“American Ultra” is a fast-paced action comedy about Mike (Jesse Eisenberg), a seemingly hapless and unmotivated stoner whose small-town life with his live-in girlfriend, Phoebe (Kristen Stewart), is suddenly turned upside down. Unbeknownst to him, Mike is actually a highly trained, lethal sleeper agent. In the blink of an eye, as his secret past comes back to haunt him. Sound exactly like the plot of Chuck to me. Marcelo Zavros wrote the score and it’s always exciting to hear something from him. Additional cues were written by Paul Hartnoll, an electronic music guru who worked with Orbital.
The opening track by Hartnoll isn’t just electronic music, it’s the deepest place in the rumbling belly of electronic music. It comes from the underground before reaching the surface with a wooden sounding percussion that gets me in the groove of the score right away. Marcelo Zavros opens his side of the dialogue with a shimmering summer electronic cue that makes me wish I was back on vacation at the seaside. It’s the kind of music I’d expect to see on promotional movies featuring surfers.
I am a big fan of electronic music. It usually brings a huge wave of nostalgia and emotion over be but this is exactly what seems to be missing from “American Ultra” so far: emotion. The music is enjoyable but it lacks depth or emotion. It sounds like someone jamming carefree. When the atmosphere gets darker and more serious the music seems to be livelier. I enjoy the relentless pace of “Sheriff Attack” even if it still lacks feeling.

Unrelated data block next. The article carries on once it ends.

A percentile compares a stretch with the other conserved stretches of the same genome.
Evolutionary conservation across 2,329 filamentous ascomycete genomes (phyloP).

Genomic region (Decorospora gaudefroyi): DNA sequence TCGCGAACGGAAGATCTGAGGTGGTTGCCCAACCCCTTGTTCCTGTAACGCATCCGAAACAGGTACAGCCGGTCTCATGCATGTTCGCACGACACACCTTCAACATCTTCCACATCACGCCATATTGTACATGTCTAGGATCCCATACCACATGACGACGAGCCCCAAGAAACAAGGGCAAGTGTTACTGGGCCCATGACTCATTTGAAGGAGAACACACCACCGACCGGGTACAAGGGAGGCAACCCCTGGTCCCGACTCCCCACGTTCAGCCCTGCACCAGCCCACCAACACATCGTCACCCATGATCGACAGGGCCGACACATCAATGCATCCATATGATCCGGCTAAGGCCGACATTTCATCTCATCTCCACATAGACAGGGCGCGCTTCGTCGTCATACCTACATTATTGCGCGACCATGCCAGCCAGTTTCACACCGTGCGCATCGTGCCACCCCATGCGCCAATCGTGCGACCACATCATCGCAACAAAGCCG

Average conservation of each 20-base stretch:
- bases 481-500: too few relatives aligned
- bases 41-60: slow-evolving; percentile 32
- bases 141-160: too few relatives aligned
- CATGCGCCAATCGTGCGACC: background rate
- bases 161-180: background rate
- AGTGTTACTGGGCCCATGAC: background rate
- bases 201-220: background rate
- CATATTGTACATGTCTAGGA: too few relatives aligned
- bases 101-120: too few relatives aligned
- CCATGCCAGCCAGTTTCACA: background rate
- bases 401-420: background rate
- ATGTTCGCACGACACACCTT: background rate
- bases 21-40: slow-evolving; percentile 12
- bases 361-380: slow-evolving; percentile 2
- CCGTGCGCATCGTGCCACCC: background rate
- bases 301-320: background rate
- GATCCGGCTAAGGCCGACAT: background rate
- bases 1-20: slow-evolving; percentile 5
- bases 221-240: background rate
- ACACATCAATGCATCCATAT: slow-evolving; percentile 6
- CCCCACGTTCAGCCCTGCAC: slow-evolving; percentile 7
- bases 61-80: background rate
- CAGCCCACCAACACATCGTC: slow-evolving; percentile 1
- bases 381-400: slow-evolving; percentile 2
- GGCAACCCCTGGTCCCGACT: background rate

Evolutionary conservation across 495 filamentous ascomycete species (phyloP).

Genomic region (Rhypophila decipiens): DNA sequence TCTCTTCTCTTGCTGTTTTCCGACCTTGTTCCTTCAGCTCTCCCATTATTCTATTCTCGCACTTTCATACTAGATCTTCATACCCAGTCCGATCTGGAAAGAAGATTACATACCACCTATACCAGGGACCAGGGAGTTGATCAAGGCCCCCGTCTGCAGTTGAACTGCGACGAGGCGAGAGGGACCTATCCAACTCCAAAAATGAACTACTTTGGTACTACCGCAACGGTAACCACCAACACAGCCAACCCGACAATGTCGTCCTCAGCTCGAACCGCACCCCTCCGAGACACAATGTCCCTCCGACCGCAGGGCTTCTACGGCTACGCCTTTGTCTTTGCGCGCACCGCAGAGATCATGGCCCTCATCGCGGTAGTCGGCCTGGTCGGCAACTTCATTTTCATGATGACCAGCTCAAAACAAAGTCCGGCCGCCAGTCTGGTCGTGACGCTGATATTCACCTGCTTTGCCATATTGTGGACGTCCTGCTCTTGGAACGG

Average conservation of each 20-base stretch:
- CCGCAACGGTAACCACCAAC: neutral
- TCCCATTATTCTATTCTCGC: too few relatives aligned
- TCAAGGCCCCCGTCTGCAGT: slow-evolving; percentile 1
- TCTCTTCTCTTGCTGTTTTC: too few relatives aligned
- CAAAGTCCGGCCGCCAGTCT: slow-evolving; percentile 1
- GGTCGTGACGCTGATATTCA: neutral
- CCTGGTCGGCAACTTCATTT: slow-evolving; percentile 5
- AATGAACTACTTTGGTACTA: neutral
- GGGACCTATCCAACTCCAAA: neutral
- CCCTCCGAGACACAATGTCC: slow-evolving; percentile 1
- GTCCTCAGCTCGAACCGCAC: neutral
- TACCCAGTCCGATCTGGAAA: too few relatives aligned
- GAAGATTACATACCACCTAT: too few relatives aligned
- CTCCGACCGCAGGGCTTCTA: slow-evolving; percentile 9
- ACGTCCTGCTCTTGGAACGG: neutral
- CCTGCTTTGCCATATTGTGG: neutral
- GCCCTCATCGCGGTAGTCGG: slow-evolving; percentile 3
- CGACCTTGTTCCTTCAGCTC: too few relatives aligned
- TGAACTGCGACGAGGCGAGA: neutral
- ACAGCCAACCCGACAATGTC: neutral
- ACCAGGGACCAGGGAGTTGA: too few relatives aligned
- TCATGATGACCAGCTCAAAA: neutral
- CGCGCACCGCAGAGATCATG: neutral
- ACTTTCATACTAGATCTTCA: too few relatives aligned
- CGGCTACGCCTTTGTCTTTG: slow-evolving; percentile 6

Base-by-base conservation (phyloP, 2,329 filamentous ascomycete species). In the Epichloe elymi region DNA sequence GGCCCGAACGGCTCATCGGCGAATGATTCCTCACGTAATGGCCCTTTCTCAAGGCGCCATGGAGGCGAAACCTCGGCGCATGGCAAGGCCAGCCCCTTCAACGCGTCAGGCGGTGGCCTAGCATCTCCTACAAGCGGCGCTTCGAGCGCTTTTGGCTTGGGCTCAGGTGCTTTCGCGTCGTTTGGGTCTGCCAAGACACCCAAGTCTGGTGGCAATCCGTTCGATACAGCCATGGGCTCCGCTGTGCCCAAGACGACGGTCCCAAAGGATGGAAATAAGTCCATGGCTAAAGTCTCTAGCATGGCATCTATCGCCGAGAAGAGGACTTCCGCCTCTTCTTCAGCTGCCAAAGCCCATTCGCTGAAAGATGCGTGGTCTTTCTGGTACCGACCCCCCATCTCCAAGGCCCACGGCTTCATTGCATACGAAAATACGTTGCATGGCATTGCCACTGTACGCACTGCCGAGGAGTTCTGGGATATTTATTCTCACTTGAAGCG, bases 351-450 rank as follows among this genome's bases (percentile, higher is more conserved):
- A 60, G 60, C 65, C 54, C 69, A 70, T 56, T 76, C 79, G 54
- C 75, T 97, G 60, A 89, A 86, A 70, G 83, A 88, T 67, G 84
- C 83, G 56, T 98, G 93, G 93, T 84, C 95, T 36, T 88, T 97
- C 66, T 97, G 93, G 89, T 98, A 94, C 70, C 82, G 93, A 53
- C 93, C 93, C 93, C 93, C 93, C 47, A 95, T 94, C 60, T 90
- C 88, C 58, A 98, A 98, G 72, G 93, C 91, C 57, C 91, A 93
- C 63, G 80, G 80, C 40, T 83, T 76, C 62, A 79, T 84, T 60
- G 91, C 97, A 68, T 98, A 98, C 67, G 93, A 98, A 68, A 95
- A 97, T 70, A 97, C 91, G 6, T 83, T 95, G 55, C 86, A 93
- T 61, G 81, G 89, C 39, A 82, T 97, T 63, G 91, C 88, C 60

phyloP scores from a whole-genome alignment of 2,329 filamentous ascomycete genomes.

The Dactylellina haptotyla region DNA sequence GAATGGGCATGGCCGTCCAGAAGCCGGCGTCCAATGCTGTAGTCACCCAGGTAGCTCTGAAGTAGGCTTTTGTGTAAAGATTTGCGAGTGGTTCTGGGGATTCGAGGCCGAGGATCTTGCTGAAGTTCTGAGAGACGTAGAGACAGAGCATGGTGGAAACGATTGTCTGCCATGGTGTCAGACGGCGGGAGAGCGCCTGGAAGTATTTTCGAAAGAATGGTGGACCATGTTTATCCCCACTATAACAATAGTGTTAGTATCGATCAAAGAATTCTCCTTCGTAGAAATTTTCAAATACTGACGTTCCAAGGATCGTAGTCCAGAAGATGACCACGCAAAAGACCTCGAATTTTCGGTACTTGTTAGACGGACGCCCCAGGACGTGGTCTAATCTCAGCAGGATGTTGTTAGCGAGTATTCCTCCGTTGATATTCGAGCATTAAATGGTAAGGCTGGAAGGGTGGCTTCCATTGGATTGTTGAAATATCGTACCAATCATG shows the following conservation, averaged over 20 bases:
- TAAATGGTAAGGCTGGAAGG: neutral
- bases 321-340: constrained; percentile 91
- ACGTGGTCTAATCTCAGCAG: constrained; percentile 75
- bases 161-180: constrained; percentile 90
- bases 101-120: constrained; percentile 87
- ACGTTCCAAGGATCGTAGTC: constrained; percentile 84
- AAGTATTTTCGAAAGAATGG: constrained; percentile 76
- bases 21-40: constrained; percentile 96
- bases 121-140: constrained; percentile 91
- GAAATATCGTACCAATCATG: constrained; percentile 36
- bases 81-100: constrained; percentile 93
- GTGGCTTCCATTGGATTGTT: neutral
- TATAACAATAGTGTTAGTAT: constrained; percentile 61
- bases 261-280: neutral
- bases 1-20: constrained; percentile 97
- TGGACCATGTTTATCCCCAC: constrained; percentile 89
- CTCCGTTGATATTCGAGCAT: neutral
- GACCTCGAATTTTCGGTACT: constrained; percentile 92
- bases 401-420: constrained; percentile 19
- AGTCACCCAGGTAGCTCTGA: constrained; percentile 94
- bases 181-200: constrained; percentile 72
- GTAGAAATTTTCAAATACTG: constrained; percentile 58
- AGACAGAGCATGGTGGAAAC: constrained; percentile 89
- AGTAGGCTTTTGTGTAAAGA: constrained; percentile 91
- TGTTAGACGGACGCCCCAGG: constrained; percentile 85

The music of “American Ultra” is like a trick of the light dancing in front of me which I fail to grab. I always feel like I got it but it’s just an illusion and the music slips back out from my grasp. Another problem I have with the score is that the cues feel disjointed and independent, like a collection of electronic pieces that could work on anything. They are enjoyable for a one time listen but I couldn’t associate them with a movie or a story.
I think though that this is what the composer aimed for. The tone of the movie is light and feel good and the music doesn’t need to be deeper or more compelling. I am sure I would enjoy it even more in the context of the movie. But for a standalone listen which got my undivided attention, it just wasn’t enough. Different mood, different conclusion I guess…
Cue rating: 66 / 100
Total minutes of excellence: 0 / 41
Album excellence: 0%